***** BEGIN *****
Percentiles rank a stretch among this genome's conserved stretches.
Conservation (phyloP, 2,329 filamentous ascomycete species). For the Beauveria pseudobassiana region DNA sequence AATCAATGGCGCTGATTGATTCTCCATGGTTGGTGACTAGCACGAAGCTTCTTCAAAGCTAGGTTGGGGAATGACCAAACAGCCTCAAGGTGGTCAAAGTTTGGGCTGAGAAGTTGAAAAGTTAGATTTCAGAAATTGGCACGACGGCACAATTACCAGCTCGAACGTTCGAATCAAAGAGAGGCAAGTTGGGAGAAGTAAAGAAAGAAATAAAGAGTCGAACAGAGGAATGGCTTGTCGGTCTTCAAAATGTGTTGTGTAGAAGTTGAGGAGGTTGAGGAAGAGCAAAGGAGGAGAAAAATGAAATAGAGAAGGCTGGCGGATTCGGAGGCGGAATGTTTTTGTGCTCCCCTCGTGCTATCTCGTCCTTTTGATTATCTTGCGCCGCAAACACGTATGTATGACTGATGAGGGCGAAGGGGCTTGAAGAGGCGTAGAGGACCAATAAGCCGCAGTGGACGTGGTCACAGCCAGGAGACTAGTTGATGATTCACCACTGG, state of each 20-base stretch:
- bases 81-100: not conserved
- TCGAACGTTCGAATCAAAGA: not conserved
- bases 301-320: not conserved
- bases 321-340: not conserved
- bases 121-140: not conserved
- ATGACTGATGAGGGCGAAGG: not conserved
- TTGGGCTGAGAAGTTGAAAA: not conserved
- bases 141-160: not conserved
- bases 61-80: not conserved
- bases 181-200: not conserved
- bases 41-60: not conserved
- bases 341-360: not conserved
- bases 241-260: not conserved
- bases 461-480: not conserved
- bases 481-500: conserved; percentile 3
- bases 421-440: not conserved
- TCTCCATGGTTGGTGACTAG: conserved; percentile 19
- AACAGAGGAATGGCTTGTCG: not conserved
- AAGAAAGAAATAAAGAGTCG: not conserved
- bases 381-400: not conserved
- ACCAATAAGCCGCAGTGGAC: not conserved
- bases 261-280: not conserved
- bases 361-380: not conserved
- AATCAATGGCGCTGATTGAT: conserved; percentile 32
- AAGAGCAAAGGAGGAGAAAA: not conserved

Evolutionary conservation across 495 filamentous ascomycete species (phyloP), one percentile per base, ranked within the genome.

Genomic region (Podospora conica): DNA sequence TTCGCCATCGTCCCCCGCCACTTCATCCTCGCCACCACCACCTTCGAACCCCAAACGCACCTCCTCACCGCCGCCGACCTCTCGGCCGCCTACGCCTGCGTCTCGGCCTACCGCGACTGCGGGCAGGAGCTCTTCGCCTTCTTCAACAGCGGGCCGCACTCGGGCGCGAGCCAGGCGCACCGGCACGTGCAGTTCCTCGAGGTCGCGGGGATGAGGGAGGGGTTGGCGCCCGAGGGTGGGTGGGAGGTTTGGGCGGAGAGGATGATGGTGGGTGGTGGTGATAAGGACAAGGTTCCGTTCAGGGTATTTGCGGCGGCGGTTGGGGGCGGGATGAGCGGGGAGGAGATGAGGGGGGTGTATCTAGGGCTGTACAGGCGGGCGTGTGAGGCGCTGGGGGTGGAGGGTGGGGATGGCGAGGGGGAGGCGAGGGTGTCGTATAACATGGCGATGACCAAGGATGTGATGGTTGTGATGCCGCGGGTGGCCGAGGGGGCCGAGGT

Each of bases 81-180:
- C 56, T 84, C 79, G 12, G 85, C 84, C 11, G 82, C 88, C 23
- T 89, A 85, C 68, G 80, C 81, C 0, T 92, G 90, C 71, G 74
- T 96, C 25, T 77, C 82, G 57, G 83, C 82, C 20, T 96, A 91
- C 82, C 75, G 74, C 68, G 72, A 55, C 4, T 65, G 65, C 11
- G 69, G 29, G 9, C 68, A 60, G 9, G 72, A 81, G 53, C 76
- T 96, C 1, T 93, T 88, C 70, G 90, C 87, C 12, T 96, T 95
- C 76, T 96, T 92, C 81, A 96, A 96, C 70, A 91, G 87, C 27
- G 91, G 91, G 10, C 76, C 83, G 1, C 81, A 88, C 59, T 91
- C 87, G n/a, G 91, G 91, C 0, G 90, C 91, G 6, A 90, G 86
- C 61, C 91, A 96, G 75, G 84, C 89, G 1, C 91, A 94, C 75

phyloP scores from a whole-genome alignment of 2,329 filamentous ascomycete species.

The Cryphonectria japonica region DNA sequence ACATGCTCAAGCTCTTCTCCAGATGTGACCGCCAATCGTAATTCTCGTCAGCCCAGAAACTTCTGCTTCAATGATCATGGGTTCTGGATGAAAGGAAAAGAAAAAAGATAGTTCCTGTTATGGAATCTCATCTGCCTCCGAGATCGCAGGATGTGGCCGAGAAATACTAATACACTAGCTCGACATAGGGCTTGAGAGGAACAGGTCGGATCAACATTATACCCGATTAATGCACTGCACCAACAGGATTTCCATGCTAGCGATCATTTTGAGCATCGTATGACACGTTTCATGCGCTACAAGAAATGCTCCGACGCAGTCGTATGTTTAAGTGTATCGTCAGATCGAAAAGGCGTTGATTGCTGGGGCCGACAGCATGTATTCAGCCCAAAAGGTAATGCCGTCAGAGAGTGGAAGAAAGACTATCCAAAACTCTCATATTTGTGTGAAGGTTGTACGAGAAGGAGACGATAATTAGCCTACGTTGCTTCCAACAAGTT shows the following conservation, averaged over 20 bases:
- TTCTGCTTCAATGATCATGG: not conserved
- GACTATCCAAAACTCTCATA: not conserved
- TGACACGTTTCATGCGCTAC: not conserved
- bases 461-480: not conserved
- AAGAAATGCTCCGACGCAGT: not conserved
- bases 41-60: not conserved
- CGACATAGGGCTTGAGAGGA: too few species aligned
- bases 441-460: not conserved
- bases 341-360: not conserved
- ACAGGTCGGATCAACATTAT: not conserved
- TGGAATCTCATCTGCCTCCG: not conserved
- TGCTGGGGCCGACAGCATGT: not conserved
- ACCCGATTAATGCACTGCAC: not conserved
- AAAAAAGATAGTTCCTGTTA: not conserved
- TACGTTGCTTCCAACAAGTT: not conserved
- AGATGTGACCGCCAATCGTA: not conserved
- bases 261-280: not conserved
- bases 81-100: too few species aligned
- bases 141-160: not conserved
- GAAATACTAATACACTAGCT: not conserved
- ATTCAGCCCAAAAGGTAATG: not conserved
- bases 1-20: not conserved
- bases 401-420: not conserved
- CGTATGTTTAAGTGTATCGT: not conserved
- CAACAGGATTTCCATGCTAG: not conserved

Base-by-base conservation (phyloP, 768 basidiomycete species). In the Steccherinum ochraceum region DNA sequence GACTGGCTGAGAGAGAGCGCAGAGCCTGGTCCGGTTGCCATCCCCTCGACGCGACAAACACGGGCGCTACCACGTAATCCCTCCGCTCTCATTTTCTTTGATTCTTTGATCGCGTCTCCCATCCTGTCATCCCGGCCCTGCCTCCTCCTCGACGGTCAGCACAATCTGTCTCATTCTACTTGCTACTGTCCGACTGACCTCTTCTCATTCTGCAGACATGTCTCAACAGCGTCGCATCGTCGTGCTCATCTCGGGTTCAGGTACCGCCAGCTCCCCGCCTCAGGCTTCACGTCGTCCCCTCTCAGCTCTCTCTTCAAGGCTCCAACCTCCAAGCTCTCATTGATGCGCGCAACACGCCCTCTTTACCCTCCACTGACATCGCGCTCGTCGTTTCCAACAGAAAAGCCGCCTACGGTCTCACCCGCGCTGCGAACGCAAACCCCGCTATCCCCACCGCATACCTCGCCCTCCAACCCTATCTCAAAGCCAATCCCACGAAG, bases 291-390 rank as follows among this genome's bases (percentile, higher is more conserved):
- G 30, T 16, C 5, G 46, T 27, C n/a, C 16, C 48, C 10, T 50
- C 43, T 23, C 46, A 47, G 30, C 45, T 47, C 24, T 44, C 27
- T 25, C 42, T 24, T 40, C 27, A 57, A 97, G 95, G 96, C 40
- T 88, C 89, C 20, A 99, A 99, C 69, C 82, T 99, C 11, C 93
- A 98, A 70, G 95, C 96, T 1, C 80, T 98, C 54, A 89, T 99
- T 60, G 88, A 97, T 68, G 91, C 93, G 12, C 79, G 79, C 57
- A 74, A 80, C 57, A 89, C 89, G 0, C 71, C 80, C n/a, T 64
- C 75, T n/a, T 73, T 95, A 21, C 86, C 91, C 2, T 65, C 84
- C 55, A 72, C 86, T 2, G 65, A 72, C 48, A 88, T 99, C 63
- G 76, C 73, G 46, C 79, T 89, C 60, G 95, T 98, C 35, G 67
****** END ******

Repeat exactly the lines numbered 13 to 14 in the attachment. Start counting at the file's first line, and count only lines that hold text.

- bases 41-60: not conserved
- bases 341-360: not conserved